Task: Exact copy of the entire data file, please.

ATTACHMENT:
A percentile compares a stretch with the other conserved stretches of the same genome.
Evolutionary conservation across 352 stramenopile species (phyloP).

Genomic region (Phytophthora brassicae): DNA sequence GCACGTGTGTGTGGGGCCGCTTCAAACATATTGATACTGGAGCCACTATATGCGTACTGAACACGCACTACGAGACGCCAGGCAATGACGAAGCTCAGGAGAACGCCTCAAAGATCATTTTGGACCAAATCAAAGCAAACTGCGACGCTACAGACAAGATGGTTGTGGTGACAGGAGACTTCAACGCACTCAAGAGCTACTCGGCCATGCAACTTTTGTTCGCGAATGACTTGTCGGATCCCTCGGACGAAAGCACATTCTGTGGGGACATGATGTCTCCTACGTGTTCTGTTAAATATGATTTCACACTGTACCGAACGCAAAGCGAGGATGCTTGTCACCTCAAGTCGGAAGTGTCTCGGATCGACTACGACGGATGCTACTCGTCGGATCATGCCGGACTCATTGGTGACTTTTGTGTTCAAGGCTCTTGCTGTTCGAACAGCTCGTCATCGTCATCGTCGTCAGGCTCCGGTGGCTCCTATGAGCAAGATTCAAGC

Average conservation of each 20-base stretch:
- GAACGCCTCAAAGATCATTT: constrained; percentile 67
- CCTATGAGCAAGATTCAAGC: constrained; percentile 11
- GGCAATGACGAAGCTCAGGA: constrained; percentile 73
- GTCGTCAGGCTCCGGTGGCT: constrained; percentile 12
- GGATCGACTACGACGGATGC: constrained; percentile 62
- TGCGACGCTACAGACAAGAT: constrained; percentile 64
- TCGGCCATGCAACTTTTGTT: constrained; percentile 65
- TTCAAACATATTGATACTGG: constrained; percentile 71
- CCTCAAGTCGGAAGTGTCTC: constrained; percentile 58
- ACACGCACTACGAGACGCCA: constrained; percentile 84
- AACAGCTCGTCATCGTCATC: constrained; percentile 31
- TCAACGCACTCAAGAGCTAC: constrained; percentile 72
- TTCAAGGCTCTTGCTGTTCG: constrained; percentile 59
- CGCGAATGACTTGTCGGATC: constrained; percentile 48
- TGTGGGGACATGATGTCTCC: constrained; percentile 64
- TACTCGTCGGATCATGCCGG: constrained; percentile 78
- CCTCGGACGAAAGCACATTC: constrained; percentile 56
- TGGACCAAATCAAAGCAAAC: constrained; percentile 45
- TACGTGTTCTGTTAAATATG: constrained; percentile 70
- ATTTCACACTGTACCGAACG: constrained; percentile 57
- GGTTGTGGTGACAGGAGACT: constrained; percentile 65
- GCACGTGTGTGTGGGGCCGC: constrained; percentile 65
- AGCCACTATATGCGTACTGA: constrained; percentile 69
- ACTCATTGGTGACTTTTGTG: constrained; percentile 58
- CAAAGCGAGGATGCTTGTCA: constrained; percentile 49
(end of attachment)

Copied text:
A percentile compares a stretch with the other conserved stretches of the same genome.
Evolutionary conservation across 352 stramenopile species (phyloP).

Genomic region (Phytophthora brassicae): DNA sequence GCACGTGTGTGTGGGGCCGCTTCAAACATATTGATACTGGAGCCACTATATGCGTACTGAACACGCACTACGAGACGCCAGGCAATGACGAAGCTCAGGAGAACGCCTCAAAGATCATTTTGGACCAAATCAAAGCAAACTGCGACGCTACAGACAAGATGGTTGTGGTGACAGGAGACTTCAACGCACTCAAGAGCTACTCGGCCATGCAACTTTTGTTCGCGAATGACTTGTCGGATCCCTCGGACGAAAGCACATTCTGTGGGGACATGATGTCTCCTACGTGTTCTGTTAAATATGATTTCACACTGTACCGAACGCAAAGCGAGGATGCTTGTCACCTCAAGTCGGAAGTGTCTCGGATCGACTACGACGGATGCTACTCGTCGGATCATGCCGGACTCATTGGTGACTTTTGTGTTCAAGGCTCTTGCTGTTCGAACAGCTCGTCATCGTCATCGTCGTCAGGCTCCGGTGGCTCCTATGAGCAAGATTCAAGC

Average conservation of each 20-base stretch:
- GAACGCCTCAAAGATCATTT: constrained; percentile 67
- CCTATGAGCAAGATTCAAGC: constrained; percentile 11
- GGCAATGACGAAGCTCAGGA: constrained; percentile 73
- GTCGTCAGGCTCCGGTGGCT: constrained; percentile 12
- GGATCGACTACGACGGATGC: constrained; percentile 62
- TGCGACGCTACAGACAAGAT: constrained; percentile 64
- TCGGCCATGCAACTTTTGTT: constrained; percentile 65
- TTCAAACATATTGATACTGG: constrained; percentile 71
- CCTCAAGTCGGAAGTGTCTC: constrained; percentile 58
- ACACGCACTACGAGACGCCA: constrained; percentile 84
- AACAGCTCGTCATCGTCATC: constrained; percentile 31
- TCAACGCACTCAAGAGCTAC: constrained; percentile 72
- TTCAAGGCTCTTGCTGTTCG: constrained; percentile 59
- CGCGAATGACTTGTCGGATC: constrained; percentile 48
- TGTGGGGACATGATGTCTCC: constrained; percentile 64
- TACTCGTCGGATCATGCCGG: constrained; percentile 78
- CCTCGGACGAAAGCACATTC: constrained; percentile 56
- TGGACCAAATCAAAGCAAAC: constrained; percentile 45
- TACGTGTTCTGTTAAATATG: constrained; percentile 70
- ATTTCACACTGTACCGAACG: constrained; percentile 57
- GGTTGTGGTGACAGGAGACT: constrained; percentile 65
- GCACGTGTGTGTGGGGCCGC: constrained; percentile 65
- AGCCACTATATGCGTACTGA: constrained; percentile 69
- ACTCATTGGTGACTTTTGTG: constrained; percentile 58
- CAAAGCGAGGATGCTTGTCA: constrained; percentile 49